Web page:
Black History Month

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โ–ฌ Richard Wright

feb. 9th: richard wright

Richard Wright was an African-American author and poet. He is mostly known for his bestseller Native Son (1940) and his autobiography Black Boy (1945). He also wrote a collection of four short stories title Uncle Tomโ€™s Children (1938).

Richard was born September 4th, 1908 in small-town Roxie, Mississippi. was a grandson to slaves and a son to sharecroppers. When he was only five, his father left, leaving his mother to do most (if not all) of the raising. He received up to a ninth-grade education in Jackson, Mississippi, however, it was evident early on that he had a passion for books and words in general.

When he was only 16, his short story was published in an African-American newspaper. After school, Wright did a lot of odd jobs, and when he had spare time, he did as much reading and writing as he could. Richard forged notes from his white coworkers to check out books in the library because at the time, black people were not allowed to read in libraries. The more he discovered and learned about the world, the more he wanted to explore and travel it.

In 1927, Richard finally had enough money to move to Chicago, where he worked in a postal office and swept streets. During the Great Depression, Wright struggled with poverty, his frustration with the capitalist system ended up in him joining the Communist Party (year 1932). Even as he struggled, he still continued to read and write as often as he could. In 1937, Richard moved to New York City, where others encouraged him he would have a better shot at writing.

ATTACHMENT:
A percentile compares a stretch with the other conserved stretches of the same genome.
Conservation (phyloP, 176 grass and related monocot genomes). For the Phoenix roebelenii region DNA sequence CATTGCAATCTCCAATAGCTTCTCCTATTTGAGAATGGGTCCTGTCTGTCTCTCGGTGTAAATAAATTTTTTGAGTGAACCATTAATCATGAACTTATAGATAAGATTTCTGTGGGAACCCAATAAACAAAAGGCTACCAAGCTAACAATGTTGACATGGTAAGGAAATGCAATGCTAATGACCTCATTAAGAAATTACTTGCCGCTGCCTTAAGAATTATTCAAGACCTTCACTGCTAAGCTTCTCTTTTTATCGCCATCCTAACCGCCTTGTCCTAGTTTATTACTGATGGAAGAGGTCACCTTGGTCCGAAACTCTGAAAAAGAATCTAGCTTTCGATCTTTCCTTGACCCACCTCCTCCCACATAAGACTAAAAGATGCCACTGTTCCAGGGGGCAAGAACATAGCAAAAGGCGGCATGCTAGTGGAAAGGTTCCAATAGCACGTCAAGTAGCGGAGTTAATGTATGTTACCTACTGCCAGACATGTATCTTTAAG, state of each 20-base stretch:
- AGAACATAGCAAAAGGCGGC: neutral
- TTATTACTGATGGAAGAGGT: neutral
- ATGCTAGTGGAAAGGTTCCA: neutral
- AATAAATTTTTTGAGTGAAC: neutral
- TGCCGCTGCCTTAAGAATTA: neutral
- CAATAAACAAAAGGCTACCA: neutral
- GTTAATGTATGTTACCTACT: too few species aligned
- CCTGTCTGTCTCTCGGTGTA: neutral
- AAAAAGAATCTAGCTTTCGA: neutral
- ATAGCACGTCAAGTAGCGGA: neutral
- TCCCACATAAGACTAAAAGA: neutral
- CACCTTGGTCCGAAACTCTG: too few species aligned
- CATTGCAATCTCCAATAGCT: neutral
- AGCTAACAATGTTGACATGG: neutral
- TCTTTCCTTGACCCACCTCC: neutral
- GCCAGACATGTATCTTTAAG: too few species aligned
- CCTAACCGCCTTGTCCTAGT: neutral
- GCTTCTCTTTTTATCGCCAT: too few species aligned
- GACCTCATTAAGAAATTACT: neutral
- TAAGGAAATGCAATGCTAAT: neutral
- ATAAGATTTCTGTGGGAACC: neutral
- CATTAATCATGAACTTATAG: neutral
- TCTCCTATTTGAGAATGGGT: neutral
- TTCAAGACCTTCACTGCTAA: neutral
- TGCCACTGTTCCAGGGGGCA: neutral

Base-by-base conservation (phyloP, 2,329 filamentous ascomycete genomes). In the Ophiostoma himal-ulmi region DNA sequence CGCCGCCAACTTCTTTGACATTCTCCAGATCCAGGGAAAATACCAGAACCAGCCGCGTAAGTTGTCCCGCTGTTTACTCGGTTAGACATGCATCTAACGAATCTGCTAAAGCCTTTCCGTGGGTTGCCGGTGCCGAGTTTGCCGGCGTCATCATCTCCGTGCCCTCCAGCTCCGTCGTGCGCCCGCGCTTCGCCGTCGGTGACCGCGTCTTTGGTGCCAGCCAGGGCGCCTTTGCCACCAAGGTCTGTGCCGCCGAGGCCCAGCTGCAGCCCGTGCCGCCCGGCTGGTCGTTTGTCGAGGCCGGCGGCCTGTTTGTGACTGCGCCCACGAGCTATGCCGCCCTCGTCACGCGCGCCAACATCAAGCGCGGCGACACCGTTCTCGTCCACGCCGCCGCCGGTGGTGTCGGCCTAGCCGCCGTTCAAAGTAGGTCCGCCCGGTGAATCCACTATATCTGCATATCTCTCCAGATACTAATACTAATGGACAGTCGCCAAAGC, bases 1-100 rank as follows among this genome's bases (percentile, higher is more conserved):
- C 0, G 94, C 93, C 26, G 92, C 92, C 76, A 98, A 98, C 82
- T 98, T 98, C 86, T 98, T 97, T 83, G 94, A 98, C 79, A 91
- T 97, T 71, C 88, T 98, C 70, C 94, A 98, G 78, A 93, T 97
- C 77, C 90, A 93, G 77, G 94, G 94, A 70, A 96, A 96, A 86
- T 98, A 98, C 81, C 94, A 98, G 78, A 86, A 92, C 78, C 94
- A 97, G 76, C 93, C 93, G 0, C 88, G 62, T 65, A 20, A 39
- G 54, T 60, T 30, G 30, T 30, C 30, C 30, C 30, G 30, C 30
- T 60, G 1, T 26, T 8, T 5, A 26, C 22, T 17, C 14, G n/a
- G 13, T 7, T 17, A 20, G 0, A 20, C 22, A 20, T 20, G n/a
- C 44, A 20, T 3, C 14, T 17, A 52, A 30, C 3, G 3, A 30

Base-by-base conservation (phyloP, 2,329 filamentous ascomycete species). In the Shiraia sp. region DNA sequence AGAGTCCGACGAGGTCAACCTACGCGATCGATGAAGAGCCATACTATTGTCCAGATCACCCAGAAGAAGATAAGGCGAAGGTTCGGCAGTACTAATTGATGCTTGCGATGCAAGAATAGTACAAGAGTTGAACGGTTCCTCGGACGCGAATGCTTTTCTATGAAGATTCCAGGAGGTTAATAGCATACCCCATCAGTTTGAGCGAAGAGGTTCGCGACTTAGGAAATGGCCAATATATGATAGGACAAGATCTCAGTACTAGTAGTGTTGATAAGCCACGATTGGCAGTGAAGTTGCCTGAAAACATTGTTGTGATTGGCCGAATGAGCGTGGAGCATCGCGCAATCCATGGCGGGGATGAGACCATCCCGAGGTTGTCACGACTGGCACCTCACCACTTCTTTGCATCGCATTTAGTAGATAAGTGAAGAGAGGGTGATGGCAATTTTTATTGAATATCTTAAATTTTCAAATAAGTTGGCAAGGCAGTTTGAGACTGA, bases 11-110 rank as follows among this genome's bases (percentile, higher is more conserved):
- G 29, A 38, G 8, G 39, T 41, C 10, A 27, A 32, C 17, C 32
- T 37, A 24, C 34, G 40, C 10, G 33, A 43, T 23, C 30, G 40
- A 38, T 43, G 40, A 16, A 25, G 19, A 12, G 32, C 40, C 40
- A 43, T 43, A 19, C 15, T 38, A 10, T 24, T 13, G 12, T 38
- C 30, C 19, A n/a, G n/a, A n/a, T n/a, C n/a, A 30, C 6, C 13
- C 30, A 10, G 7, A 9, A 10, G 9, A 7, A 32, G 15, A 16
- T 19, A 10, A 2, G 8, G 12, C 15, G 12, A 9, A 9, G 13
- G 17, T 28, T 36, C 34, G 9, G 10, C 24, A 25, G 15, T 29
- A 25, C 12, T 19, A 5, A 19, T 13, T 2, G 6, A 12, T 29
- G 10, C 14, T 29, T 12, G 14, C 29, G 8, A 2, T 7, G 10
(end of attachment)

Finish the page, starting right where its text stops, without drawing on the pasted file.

Uncle Tomโ€™s Children marked a huge point in his career. The collection of short stories earned him 500 dollars from Story magezine. In 1939, he also earned a Guggenheim Fellowship as well. In 1940, Wrightsโ€™s novel Native Son told the story of a 20-year-old black man named Bigger Thomas. The book bought him a lot of fame, and it was the first book written by an African-American to be chosen for the Book-of-the-Month club. There was a stage version written in 1941 by Richard and Paul Green. There was also a movie version (based in Argentina), where Richard Wright played the main character.

In 1945, his autobiography Black Boy told of his childhood memories and of the violence he faced for being a black boy in the South. It also showcased his extreme poverty. From 1940-46, Richard lived in Mexico. He eventually became so tired of the Communist Party and the white people living in America that he moved to France. He continued to read and write. Some of his books written in his later life were, The Outsider (1953), Black Power (1954), White Man, Listen! (1957) and The Long Dream (1958).

Richard Wright died November 28th, 1960 from a heart attack.


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